This is easily one of my favorite features of the year, when we ask our Elite Dealer honorees that one question on everyone’s mind: What was the greatest challenge you experienced this year, and how did you respond to it? Obviously, there are universal business conditions that transcend industries and impact companies large and small. But what about those specific to our industry?
What follows is a sampling of the more than 120 responses we received. While it is heartening to know that you are not alone in dealing with a specific obstacle, it is the resolution that proves to be most productive element of the exercise. Everyone’s eyes sparkle in the sunshine, but it is the manner in which we deal with the unexpected or problematic issue that tells a lot about your company. It’s time to kick off part one of 2023’s challenges and solutions.
Hiring and Retention
This area is a chart-topper virtually every year, and 2023 was no exception. From retirements to the need for increased sales reps and the scourge of turnover, many dealers prioritized identifying and securing the best possible fits for their teams.
Southwest Office Systems (SOS) of Eueless, Texas, has been blessed with many long-term employees. Unfortunately, Father Time has ushered a number of them into retirement. The dealer has stepped up its sales recruitment efforts through a number of hiring outlets and social media. It provides in-house sales training to benefit both new and seasoned reps. Keeping them happy is another priority, so SOS has created monthly recognition plaques and increased sales bonuses, among other enticements.
“We had retirements that, in some cases, affected entire departments,” the dealer wrote. “We have replaced one department. Due to the team efforts of other departments and instructions passed down from previous team members, we are fully functional and continue to work through any challenges that arise.”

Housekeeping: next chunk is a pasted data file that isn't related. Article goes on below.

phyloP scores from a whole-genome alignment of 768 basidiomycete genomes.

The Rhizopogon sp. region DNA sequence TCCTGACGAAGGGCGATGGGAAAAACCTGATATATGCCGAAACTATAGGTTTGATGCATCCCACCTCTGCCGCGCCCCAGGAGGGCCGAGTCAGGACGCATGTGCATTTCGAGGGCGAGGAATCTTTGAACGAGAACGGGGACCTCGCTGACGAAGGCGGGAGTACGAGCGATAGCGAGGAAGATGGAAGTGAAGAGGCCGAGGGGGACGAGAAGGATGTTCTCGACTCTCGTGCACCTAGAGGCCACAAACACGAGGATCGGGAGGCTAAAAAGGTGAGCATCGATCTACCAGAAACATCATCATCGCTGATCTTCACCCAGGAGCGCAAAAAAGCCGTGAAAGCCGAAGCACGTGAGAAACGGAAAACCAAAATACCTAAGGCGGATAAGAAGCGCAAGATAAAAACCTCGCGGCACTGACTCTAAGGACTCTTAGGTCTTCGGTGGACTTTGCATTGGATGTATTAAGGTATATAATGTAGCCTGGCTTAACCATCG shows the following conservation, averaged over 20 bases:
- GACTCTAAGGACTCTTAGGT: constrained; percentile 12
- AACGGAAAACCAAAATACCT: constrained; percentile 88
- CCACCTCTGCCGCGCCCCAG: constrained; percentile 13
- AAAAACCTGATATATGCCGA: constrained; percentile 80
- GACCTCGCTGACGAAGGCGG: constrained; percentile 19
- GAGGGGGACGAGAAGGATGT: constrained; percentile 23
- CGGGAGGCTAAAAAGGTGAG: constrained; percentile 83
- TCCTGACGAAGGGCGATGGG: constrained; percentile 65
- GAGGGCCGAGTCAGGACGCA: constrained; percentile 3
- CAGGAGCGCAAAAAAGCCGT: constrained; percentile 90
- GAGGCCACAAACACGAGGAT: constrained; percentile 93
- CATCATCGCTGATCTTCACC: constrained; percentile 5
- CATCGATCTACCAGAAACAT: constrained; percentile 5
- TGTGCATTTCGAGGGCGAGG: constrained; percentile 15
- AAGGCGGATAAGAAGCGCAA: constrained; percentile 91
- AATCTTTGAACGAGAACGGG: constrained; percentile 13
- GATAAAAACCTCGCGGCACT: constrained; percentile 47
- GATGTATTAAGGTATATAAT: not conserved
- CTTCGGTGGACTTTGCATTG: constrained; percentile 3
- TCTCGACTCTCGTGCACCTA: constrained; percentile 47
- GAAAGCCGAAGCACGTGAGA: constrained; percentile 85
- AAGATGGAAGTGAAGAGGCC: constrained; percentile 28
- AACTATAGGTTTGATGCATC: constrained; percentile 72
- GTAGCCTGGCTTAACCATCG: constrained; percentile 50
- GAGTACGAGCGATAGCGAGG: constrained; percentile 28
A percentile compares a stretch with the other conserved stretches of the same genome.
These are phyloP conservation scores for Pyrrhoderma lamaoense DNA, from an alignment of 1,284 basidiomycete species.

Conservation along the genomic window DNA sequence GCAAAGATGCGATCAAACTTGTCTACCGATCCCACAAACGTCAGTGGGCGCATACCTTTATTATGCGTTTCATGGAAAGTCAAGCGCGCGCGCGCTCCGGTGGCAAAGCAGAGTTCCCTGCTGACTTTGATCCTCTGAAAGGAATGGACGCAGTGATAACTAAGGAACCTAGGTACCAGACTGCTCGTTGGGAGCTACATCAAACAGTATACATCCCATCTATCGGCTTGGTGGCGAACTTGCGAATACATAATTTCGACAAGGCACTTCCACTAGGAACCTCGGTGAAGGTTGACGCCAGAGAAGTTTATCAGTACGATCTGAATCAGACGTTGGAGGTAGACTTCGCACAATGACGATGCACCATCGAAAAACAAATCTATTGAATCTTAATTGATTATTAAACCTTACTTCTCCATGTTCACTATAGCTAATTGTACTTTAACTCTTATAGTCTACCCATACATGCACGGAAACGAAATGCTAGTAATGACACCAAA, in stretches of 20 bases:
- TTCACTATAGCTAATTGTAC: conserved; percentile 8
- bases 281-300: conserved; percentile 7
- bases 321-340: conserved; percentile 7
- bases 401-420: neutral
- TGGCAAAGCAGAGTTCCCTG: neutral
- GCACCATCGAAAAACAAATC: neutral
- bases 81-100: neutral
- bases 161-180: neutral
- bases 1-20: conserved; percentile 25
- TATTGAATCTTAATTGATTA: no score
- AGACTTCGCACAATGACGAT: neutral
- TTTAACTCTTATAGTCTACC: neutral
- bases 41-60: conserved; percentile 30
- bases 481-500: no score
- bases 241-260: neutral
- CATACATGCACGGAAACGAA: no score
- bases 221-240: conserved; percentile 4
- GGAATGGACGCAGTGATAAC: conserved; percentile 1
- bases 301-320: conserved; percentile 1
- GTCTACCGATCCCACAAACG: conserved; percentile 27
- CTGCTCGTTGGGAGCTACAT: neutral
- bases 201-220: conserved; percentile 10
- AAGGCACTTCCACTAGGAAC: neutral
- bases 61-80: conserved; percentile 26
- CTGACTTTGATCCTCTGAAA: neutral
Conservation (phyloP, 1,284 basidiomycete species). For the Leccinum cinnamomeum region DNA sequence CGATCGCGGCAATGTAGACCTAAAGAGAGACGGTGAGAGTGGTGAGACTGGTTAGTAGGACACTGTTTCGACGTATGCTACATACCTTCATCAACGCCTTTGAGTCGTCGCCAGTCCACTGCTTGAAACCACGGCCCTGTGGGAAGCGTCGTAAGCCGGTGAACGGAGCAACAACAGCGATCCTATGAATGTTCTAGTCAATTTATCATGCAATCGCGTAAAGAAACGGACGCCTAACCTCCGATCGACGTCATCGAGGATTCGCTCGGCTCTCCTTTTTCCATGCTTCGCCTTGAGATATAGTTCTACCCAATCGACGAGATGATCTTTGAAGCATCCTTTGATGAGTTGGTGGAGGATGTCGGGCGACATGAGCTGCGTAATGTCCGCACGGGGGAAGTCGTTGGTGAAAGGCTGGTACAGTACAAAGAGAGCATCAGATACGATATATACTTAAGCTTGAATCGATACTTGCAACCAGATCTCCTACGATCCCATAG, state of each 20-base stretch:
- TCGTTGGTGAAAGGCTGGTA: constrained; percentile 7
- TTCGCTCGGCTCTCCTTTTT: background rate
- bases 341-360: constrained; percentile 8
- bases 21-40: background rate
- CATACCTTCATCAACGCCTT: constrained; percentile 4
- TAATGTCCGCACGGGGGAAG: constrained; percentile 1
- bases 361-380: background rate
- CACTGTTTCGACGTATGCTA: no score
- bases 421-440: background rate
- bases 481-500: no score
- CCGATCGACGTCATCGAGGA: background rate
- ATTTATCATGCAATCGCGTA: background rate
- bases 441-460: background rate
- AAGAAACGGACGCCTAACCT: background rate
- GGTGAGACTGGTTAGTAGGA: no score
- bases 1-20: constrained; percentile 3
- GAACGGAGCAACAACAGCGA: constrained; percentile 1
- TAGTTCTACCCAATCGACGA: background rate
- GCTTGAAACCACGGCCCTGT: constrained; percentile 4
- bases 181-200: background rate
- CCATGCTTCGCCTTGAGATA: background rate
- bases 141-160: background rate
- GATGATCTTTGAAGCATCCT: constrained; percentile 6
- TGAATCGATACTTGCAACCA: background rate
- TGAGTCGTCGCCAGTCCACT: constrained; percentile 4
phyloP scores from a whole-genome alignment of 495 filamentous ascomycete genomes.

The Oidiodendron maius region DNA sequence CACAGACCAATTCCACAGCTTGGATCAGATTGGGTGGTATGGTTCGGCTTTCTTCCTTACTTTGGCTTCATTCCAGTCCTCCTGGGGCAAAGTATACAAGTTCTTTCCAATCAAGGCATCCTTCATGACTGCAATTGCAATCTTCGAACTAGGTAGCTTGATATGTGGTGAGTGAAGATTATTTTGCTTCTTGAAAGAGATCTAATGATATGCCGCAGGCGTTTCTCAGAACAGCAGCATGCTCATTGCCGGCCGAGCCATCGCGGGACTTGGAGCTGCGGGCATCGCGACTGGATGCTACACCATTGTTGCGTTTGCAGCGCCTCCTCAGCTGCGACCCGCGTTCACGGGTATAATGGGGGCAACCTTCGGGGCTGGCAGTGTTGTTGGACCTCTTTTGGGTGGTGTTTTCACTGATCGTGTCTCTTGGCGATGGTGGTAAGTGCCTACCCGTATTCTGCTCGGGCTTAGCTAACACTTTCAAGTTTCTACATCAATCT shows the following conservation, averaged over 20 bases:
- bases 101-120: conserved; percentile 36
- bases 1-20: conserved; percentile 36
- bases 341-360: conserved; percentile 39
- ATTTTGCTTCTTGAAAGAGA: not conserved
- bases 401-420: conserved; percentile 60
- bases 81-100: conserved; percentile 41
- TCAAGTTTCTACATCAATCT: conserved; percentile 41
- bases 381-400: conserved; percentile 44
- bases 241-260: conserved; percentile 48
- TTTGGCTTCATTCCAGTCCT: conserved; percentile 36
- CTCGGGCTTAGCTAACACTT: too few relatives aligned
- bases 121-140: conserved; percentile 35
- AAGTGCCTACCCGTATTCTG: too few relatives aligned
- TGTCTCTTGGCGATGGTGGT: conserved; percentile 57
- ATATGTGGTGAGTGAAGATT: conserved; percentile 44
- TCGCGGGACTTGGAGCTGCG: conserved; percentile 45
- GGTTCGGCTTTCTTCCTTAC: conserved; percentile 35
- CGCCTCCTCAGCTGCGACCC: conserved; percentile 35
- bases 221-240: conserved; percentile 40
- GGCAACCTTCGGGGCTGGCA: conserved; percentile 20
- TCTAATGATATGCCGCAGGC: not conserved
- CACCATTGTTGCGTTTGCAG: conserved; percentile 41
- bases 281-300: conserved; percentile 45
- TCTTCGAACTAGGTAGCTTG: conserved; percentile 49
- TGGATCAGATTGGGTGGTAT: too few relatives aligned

It seems a lot of veteran employees called it a career in 2023. At CopyPro of Greenville, North Carolina, three of its most senior team members collected their proverbial gold watch. Careful planning enabled the dealer to stave off any transition issues.
“This was a challenge. However, through open and honest communication, we knew each of these retirements were coming, so we hired and trained beforehand,” the company reported. “This allowed us to complete training as needed to ensure a seamless transition.”
As always, geography plays a big part in the degree of difficulty from an HR standpoint. One of the nation’s most hotly-contested regions is the southwest, where Southwest Copy Systems of Albuquerque, New Mexico, has found rough sledding in attracting and retaining top talent. While the dealer traditionally sought out experienced industry professionals, it made a strategic pivot to younger, more eager individuals.
While experience has its obvious benefits, Southwest Copy Systems now sees fresh perspectives and a hunger for growth to be equally valuable, “This transition… has not only injected a new energy into our workforce but has also allowed us to adapt more swiftly to changing market dynamics,” the dealer wrote. “These individuals bring a high level of enthusiasm, adaptability and a thirst for innovation that has invigorated our teams and contributed to our ability to stay agile in a rapidly evolving industry. While the journey to find the right fit has been challenging, it has ultimately positioned our organization for continued growth and success in the years to come.”